As anyone who has confronted them knows, the point is more than just subjective existential anxiety. It extends to political and ultimately anthropological fear. Whenever possible, the artist employs not neutral materials but ones that contain their own intrinsic history and for which he can name particular sources. The connection between found objects and places is important. His stones, soils, plants and textiles are associated with precise, emotion-charged topographies. It is no coincidence that Kiefer had the old lead sheets that were removed from the roof of Cologne Cathedral shipped to his studio in southern France. Some of them appear in the sculptures in the Twenty Years of Solitude series. Such transfusions of history into the work interest him. He charges battered things, his play with textures and impasto paint application, with references to historic events. Take the early picture Interior, in which Speer‘s Reich Chancellery appears transformed into a charred coldness.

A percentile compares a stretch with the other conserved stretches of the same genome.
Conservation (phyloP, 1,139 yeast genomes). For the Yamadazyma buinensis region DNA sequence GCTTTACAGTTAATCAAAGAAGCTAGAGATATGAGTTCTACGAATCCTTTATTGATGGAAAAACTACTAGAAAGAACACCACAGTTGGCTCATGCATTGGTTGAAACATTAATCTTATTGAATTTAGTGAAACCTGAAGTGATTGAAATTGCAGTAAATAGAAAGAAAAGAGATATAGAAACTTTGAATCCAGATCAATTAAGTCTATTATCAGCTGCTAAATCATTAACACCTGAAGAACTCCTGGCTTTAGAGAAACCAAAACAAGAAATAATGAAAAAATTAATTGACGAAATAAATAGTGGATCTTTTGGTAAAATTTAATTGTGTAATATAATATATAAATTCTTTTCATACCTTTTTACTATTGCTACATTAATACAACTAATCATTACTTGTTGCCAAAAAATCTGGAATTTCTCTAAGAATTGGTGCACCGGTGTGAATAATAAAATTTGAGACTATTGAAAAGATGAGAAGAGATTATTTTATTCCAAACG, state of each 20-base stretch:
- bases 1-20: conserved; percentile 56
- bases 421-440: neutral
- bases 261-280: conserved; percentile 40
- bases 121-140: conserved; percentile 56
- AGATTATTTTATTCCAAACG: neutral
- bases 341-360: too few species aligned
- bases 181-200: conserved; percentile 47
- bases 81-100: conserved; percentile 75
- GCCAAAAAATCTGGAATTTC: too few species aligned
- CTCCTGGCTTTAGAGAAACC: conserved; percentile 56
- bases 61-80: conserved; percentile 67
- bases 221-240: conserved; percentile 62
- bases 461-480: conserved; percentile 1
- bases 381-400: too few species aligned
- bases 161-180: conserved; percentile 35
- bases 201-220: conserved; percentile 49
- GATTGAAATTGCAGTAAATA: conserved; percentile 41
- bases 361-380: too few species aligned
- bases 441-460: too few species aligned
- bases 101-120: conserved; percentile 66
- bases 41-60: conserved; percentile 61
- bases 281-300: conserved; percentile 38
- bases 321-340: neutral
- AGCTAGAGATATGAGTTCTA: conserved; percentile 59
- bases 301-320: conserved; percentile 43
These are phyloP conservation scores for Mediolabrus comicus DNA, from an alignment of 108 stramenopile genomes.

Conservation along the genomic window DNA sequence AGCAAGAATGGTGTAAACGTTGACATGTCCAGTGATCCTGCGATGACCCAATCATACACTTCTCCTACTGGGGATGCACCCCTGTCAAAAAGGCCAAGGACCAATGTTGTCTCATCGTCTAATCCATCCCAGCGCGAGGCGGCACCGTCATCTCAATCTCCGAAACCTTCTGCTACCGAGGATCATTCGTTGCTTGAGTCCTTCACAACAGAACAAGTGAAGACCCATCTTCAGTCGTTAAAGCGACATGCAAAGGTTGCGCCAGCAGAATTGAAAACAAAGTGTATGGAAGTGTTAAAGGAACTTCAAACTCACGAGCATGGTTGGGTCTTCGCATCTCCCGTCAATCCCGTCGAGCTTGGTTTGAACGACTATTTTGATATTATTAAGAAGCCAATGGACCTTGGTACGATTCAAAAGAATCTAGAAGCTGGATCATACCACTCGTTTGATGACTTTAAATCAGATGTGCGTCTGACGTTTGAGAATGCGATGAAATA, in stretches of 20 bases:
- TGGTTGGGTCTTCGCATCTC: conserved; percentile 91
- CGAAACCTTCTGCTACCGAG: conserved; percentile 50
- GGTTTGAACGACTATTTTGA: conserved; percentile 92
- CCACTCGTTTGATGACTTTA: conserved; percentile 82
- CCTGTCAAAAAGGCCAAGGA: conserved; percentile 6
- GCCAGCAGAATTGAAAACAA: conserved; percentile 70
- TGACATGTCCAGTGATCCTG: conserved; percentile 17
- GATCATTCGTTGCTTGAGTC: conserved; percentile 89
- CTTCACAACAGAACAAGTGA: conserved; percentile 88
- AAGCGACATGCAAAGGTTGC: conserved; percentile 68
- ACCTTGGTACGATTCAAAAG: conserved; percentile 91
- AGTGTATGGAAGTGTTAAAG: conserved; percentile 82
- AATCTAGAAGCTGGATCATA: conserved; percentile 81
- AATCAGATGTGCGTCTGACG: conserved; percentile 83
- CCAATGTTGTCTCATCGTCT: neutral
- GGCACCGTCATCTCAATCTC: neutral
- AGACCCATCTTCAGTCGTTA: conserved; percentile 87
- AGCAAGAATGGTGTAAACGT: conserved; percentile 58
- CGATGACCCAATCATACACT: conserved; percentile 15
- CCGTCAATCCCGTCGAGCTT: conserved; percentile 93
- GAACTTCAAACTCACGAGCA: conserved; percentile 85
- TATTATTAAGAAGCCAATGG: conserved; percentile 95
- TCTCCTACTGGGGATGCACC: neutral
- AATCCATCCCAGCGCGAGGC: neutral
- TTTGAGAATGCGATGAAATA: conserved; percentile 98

These Kiefer works on German history from the 1970s certainly belong to the most compelling history paintings of the postwar period. When Kiefer made his first great appearance in the U.S. many years ago, William S. Rubin, chief curator of the Museum of Modern Art, declared that he didn‘t think any European or American contemporary artist was as good as Kiefer, and that he was ’betting on him.’ Then Rubin went on to state that since the Second World War, Germany had produced no more extraordinary figure in the field of art. In the German artist‘s paintings he discovered something the avant-garde had shied away from out of a fear of figuration: a continuation of history painting. Kiefer presented a way of dealing with history that stood not for optimism, victories and conquests but, in the wake of Picasso‘s Guernica, addressed only fatality and loss. The epic range of themes, the possibility of short circuiting mythologies with the current zeitgeist, and the grand creative gesture with the misery-loving self-mockery of 1960s Arte Povera, led in Kiefer‘s work to a remarkable result. His rapid success derived from the fact that he did not shy away from the tabooed phase of German history. Like no one else but Gerhard Richter, Kiefer did away with the suppression of names, concepts and topographies.